In January, a group of seven state representatives introduced a bill to ban custodial sexual assault, which is sexual conduct between “peace officers” and people who are in their custody or who are detained. The bill was held for further study Feb. 10, with advocates hoping it will be passed within the year.
Peace officers include “correctional officers, park rangers, fire marshals, anyone with the authority to put you in a cage or threaten you,” according to Bella Robinson, executive director of COYOTE RI, a Rhode Island organization advocating for policies that protect sex workers.
A similar bill with lead sponsor State Senator Samuel Bell, a Democrat from Providence, has been introduced and is still working through the R.I. Senate, where it has been assigned to the Senate Judiciary Committee. Bell told The Herald that Rhode Island has “struggled with the most egregious cases of police conduct” and this bill is an opportunity to codify the fact that “when there are extreme power differentials, you can’t give meaningful consent.”
Multiple state legislatures, including Arizona in 2015 and Alaska in 2013, have passed similar legislation banning custodial sexual assault in recent years, according to BuzzFeed News. State Representative Brianna Henries, a Democrat representing East Providence who sponsored the House bill, said she was in disbelief after discovering a law banning custodial sexual assault did not exist in Rhode Island before being elected into her current position. She described the bill as a way to ensure that “no one is coerced after running a red light,” and as a way to “create systems that lift people up, protect them and hold people accountable.”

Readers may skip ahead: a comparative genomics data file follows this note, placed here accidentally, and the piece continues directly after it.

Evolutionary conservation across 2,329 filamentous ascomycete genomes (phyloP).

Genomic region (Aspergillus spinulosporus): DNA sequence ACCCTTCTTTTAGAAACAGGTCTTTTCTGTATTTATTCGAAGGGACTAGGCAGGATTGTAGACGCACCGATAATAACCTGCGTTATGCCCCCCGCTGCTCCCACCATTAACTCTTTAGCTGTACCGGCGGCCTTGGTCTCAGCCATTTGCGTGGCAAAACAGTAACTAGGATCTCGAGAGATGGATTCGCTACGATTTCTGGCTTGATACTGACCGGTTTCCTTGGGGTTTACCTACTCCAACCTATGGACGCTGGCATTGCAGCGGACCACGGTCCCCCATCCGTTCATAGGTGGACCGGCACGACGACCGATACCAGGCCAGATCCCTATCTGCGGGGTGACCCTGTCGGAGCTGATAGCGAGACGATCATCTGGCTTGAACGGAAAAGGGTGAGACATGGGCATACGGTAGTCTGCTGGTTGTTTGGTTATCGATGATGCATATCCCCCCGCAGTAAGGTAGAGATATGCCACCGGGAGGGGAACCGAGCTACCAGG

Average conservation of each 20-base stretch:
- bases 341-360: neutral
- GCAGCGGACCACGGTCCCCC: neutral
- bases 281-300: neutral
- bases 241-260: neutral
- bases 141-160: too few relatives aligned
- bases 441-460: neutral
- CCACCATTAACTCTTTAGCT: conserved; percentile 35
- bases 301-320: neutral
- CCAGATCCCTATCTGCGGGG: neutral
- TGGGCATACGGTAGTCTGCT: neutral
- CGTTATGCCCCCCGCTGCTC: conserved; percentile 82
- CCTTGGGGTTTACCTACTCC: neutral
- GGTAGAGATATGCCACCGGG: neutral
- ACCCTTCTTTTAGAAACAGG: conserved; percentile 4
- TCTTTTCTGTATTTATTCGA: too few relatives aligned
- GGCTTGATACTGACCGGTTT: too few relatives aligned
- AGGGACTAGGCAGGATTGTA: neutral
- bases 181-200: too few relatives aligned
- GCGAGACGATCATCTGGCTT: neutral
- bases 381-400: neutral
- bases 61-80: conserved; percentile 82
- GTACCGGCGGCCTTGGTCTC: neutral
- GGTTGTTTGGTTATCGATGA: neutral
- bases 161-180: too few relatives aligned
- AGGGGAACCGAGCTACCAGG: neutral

“Why wouldn’t we want to get ahead of this and be a leader in making sure there are protections before people become victims?” she said.
The bill would only be invoked if sexual assault in the first two degrees cannot be applied. In Rhode Island, convictions of first- and second-degree sexual assault, which are are defined by level of sexual contact, yield minimum imprisonment of 10 and three years, respectively.
Harrison Tuttle, the executive director of Black Lives Matter Rhode Island Political Action Committee, said that “When dealing with any interactions between people of color and the police, there are other forms of police brutality besides killing and shooting that can cause emotional and physical trauma.” When it comes to sexual assault, women of color — and particularly Black women — are among those who are most affected, Tuttle said.
Megan Smith, an outreach worker from House of Hope, a local organization seeking to aid people who are housing insecure and unhoused, said that current processes for reporting custodial sexual assault do not adequately protect those affected.
“Survival is a full-time job and people don’t have time to pursue a bureaucratic process that they have every reason to believe isn’t actually going to serve them anyway,” Smith said. “Through talking to unhoused or housing insecure people through outreach, … (we know that custodial sexual assault) is a pattern of behaviour that’s shockingly common.”